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FIFA approves 2026 World Cup format with record 104 matches


(Reuters) - The 2026 World Cup will have 104 matches instead of the traditiona­l 64 games due to the expanded format with 48 teams taking part, global soccer governing body FIFA said yesterday ahead of its Congress in Kigali, Rwanda.

The 2026 edition, which will be cohosted by the United States, Canada and Mexico, will be the first edition of the quadrennia­l tournament where 48 teams are taking part. The final will be held on July 19. The new format will also stick to drawing four teams in a group after a proposal for 16groups of three was shot down over fears of collusion in the final group game. However, the number of groups will increase from eight to 12.

The original plan for the 2026 edition had a total of 80 matches but the decision to increase the number of games to 104 was approved by FIFA’s council at a meeting on Tuesday. Traditiona­lly the top two teams from each group advance to the last 16 but the 2026 edition will also have the eight best third-placed teams moving into the knockout round of 32.

“The FIFA Council unanimousl­y approved the proposed amendment to the FIFA World Cup 2026 competitio­n format” FIFA said. “The revised format mitigates the risk of collusion and ensures that all the teams play a minimum of three matches, while providing balanced rest time between competing teams.”

The 32-team World Cup in Qatar last year had a total of 64 matches completed in 29 days. The last time Mexico (1986) and the United States (1994) hosted a World Cup, there were only 24 teams.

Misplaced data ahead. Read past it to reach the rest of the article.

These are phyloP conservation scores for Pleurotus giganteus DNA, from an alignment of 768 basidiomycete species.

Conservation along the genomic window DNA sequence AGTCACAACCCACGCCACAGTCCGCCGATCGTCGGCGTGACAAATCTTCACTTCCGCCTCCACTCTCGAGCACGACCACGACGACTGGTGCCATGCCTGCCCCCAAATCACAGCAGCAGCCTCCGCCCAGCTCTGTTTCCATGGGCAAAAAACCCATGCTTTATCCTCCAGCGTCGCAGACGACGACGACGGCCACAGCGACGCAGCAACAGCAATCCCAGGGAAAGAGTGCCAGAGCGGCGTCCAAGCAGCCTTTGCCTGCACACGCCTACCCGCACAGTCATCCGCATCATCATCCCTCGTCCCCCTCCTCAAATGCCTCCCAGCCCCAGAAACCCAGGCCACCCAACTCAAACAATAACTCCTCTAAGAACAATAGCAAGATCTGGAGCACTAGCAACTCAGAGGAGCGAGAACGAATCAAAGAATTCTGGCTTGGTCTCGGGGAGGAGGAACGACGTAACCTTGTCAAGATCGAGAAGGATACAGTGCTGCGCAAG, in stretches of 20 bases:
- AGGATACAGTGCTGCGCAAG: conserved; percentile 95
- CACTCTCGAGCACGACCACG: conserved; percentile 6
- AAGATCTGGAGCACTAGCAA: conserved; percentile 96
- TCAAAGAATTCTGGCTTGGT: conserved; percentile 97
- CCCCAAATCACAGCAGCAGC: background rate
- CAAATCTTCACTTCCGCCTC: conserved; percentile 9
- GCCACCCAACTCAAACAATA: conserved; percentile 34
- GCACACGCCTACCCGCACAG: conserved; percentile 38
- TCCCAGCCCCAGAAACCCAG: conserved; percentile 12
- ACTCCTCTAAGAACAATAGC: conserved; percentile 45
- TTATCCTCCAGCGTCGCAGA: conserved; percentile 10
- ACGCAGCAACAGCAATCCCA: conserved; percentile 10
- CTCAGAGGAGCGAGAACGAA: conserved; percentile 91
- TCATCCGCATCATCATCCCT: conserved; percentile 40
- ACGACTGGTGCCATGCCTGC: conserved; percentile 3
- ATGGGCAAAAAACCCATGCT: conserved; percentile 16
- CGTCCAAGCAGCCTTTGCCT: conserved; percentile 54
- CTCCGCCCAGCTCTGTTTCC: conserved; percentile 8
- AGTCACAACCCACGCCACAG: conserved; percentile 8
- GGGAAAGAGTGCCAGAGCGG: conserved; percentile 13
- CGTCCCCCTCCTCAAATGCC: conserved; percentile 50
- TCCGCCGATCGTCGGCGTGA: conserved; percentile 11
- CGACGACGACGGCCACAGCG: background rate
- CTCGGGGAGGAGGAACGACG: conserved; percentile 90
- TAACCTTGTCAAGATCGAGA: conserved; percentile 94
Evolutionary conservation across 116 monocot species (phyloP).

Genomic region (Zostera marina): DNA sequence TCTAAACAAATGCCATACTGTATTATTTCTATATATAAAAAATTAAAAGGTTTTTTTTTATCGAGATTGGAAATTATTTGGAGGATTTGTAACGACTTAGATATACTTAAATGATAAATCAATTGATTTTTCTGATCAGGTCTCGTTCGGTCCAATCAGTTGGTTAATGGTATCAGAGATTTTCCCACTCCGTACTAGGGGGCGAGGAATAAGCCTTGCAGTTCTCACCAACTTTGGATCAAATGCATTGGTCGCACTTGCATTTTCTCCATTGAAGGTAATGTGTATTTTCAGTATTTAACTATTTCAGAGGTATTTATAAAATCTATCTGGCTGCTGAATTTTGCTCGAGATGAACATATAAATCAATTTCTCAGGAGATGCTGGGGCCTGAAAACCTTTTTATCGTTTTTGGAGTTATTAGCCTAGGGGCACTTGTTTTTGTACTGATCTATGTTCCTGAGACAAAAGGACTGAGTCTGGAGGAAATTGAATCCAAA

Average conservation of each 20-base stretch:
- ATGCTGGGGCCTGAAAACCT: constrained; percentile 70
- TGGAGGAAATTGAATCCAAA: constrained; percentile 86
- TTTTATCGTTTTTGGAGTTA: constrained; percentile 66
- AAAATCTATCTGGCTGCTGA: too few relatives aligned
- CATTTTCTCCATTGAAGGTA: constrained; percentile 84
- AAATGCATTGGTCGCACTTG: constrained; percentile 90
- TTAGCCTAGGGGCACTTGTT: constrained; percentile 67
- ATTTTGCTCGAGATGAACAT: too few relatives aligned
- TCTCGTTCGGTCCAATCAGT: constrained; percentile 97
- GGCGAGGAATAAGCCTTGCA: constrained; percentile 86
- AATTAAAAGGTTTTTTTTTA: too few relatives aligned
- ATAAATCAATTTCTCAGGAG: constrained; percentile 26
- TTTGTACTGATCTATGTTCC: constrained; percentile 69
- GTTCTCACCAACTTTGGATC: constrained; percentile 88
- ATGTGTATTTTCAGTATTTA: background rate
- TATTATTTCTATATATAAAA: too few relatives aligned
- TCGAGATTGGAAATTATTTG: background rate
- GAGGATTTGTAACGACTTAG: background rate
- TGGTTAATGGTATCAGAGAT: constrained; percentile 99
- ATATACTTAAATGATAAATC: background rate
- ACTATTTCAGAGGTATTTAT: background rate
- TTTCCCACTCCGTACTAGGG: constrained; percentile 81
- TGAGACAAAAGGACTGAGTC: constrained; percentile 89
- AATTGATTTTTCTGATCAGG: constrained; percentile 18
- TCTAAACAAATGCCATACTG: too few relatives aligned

The tournament has had 32 teams since the 1998 edition, with eight groups of four and the finalists playing seven games each. But teams reaching the summit clash in 2026 will now play eight matches in total.


FIFA said a 32-team Club World Cup will be played every four years from June 2025, confirming the announceme­nt made by its president Gianni Infantino in Qatar last year.

Confederat­ion champions from 20212024 will be eligible to play in the new Club World Cup, which means Chelsea and Real Madrid have already qualified.

Should either club win the Champions League again, a club ranking calculatio­n based on sporting criteria will be used to determine which other team will qualify.

The current version of the FIFA Club World Cup — an annual competitio­n with seven teams — will be discontinu­ed after 2023, with a new yearly club competitio­n approved from 2024. “This competitio­n will feature the champions of the premier club competitio­ns of all confederat­ions and conclude with a final to be played at a neutral venue, between the winner of the UEFA Champions League and the winner of interconti­nental play-offs between the other confederat­ions,” FIFA said.

FIFA said clubs will have to release players for the World Cup from May 25, 2026 unless they are in a major final — such as the Champions League showpiece — for which clubs will have until May 30 to allow players to join their national teams. “With 56 days, the total combined number of rest, release and tournament days remain identical to the 2010, 2014 and 2018 FIFA World Cup editions,” FIFA added.

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